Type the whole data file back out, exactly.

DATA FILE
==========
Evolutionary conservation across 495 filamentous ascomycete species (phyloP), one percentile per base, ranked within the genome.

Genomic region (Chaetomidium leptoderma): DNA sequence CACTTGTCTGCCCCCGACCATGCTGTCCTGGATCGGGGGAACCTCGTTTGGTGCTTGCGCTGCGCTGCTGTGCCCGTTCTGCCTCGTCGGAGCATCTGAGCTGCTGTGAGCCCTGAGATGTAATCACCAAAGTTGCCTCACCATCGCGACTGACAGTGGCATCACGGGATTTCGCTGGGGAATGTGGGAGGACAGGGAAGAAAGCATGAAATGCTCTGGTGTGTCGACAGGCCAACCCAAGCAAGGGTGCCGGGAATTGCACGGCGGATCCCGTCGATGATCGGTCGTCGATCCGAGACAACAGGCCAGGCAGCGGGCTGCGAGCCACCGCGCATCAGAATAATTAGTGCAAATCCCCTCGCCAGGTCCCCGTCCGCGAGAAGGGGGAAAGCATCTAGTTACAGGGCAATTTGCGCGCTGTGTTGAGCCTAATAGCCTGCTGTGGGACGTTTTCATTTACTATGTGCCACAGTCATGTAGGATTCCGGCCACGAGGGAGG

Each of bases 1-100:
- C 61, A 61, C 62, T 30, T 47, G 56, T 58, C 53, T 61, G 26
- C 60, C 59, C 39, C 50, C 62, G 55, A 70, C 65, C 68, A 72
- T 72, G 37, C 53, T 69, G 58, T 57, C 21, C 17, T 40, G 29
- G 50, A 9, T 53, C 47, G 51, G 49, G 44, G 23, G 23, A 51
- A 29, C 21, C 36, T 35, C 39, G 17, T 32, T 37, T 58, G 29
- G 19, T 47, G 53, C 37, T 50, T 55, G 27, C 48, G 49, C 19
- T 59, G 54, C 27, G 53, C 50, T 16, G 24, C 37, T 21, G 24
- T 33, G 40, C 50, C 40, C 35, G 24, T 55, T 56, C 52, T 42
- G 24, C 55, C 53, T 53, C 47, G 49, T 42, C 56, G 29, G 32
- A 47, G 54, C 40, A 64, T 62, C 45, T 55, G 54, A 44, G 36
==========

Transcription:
Evolutionary conservation across 495 filamentous ascomycete species (phyloP), one percentile per base, ranked within the genome.

Genomic region (Chaetomidium leptoderma): DNA sequence CACTTGTCTGCCCCCGACCATGCTGTCCTGGATCGGGGGAACCTCGTTTGGTGCTTGCGCTGCGCTGCTGTGCCCGTTCTGCCTCGTCGGAGCATCTGAGCTGCTGTGAGCCCTGAGATGTAATCACCAAAGTTGCCTCACCATCGCGACTGACAGTGGCATCACGGGATTTCGCTGGGGAATGTGGGAGGACAGGGAAGAAAGCATGAAATGCTCTGGTGTGTCGACAGGCCAACCCAAGCAAGGGTGCCGGGAATTGCACGGCGGATCCCGTCGATGATCGGTCGTCGATCCGAGACAACAGGCCAGGCAGCGGGCTGCGAGCCACCGCGCATCAGAATAATTAGTGCAAATCCCCTCGCCAGGTCCCCGTCCGCGAGAAGGGGGAAAGCATCTAGTTACAGGGCAATTTGCGCGCTGTGTTGAGCCTAATAGCCTGCTGTGGGACGTTTTCATTTACTATGTGCCACAGTCATGTAGGATTCCGGCCACGAGGGAGG

Each of bases 1-100:
- C 61, A 61, C 62, T 30, T 47, G 56, T 58, C 53, T 61, G 26
- C 60, C 59, C 39, C 50, C 62, G 55, A 70, C 65, C 68, A 72
- T 72, G 37, C 53, T 69, G 58, T 57, C 21, C 17, T 40, G 29
- G 50, A 9, T 53, C 47, G 51, G 49, G 44, G 23, G 23, A 51
- A 29, C 21, C 36, T 35, C 39, G 17, T 32, T 37, T 58, G 29
- G 19, T 47, G 53, C 37, T 50, T 55, G 27, C 48, G 49, C 19
- T 59, G 54, C 27, G 53, C 50, T 16, G 24, C 37, T 21, G 24
- T 33, G 40, C 50, C 40, C 35, G 24, T 55, T 56, C 52, T 42
- G 24, C 55, C 53, T 53, C 47, G 49, T 42, C 56, G 29, G 32
- A 47, G 54, C 40, A 64, T 62, C 45, T 55, G 54, A 44, G 36